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Lake Geneva Chiropractic

Law helps in fight against human trafficking

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May 20, 2014 | 02:37 PM
Human trafficking is a dangerous type of criminal activity that lurks in the shadows.

Last summer, 10 children in Wisconsin were rescued from child trafficking as part of a nationwide FBI investigation. Wisconsin’s number of children rescued was the second highest state total in the nation. In addition, 100 suspects were arrested and 12 adult victims rescued.

To better address this problem, Assembly Bill 620, authored by Rep. Amy Loudenbeck, was recently enacted into law. The new law makes human trafficking enforcement tools more effective and protects the victims of human trafficking.

First, the new law allows a victim of human trafficking to have a prostitution conviction vacated or expunged and limits the ability to prosecute minors engaged in prostitution. Victims forced to engage in such illegal acts may be told by traffickers that if they are caught, they will go to prison, rather than the trafficker.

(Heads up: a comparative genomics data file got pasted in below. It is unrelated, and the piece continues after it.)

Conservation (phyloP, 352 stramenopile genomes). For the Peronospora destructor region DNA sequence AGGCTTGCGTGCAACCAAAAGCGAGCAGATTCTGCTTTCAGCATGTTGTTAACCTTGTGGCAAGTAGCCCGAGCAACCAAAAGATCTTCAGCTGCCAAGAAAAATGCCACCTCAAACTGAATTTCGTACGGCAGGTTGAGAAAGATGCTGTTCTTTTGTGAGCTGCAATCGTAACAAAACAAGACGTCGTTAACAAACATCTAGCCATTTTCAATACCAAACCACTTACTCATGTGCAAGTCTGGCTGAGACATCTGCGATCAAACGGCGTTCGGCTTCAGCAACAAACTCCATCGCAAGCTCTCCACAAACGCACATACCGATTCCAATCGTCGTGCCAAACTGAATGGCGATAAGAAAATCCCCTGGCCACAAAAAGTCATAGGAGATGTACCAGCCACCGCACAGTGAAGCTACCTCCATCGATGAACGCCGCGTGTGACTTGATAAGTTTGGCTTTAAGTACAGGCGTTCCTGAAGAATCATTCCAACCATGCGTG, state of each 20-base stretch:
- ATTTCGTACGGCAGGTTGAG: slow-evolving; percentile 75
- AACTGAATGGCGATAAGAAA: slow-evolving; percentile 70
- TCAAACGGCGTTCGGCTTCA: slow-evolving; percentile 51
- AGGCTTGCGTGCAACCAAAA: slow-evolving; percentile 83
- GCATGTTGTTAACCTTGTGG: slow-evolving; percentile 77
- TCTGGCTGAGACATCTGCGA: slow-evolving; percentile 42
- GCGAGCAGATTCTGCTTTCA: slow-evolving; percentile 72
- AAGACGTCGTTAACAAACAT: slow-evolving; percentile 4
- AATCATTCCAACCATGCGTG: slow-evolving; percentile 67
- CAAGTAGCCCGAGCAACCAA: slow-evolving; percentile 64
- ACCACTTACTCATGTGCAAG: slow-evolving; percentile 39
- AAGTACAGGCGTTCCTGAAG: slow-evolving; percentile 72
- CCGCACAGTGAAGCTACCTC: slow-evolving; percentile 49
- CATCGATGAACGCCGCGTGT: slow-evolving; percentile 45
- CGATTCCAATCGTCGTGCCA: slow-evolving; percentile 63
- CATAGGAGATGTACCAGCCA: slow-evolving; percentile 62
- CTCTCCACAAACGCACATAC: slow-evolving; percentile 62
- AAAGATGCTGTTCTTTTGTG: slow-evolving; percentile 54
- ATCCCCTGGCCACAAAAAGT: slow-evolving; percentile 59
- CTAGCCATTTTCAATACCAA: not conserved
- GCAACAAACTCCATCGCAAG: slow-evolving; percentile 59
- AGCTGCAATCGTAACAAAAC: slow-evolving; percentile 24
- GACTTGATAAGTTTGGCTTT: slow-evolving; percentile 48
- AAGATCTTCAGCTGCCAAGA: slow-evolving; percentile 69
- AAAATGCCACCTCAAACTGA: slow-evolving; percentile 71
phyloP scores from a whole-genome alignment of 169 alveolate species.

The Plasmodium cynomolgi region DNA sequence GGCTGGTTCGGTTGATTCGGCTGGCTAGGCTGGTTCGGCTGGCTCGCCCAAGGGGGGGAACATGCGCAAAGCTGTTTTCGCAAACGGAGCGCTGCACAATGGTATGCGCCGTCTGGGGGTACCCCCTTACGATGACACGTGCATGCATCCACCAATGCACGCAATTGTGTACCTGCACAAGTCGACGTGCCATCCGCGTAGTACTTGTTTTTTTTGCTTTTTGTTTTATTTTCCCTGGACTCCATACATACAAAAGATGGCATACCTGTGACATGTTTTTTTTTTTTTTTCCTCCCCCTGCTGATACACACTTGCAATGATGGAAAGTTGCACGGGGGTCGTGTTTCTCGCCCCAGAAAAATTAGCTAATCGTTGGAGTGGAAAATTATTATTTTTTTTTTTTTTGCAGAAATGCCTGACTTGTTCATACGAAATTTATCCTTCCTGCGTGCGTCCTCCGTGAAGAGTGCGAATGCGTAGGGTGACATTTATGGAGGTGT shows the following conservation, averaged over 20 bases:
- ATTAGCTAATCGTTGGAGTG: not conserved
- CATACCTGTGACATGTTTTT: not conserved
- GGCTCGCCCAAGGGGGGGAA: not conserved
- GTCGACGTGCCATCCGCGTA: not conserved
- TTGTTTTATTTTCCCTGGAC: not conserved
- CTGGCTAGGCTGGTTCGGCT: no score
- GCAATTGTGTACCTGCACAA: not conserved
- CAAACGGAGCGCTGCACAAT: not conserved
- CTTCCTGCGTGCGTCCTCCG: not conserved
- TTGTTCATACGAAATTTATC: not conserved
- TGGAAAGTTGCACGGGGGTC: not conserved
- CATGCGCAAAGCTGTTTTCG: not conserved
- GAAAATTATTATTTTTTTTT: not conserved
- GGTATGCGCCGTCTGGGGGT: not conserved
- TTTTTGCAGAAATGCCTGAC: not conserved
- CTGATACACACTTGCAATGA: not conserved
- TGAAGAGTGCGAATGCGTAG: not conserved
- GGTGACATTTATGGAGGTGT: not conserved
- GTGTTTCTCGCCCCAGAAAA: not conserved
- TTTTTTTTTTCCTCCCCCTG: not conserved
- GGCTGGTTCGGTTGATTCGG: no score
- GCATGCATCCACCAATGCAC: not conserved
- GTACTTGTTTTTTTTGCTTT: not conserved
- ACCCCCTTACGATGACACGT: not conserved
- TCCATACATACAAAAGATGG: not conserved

Second, the law provides victims greater rights to confidentiality. At times, victims who come into contact with law enforcement may be afraid to reveal the horrific conditions under which they survived, fearing traffickers may retaliate against them or their families.

Finally, the new law provides a unified process to incorporate the forfeiture of property into a human trafficking case, expands the definition of “commercial sex act,” eliminates nonconsent as part of the definition of “trafficking,” and allows evidence of any similar acts by the accused to be admitted in court for pending trafficking and child sex crimes.

The DOJ provides assistance to victims of human trafficking through its Office of Crime Victim Services (OCVS). The OCVS offers resources for crime victims and their emotional and psychological challenges, compensates them for certain financial losses, and provides assistance in exercising victim rights in the criminal justice system.

The OCVS Helpline is available for anyone in need of services at (800)446-6564, or by visiting its Web site at http://www.doj.state.wi.us/ocvs/office-crime-victim-services. The DOJ urges residents to educate themselves about the signs of human trafficking, and to contact local law enforcement to report any suspicious activity.

As a society, we must be vigilant against this type of criminal activity. The safety of our communities and children and the respect for all humans is worth taking a stand against this injustice.

Senator Kedzie can be reached in Madison at P.O. Box 7882, Madison, WI 53707-7882 or by calling toll-free 1 (800) 578-1457. He may be reached in the district at (262) 742-2025 or online at www.senatorkedzie.com.

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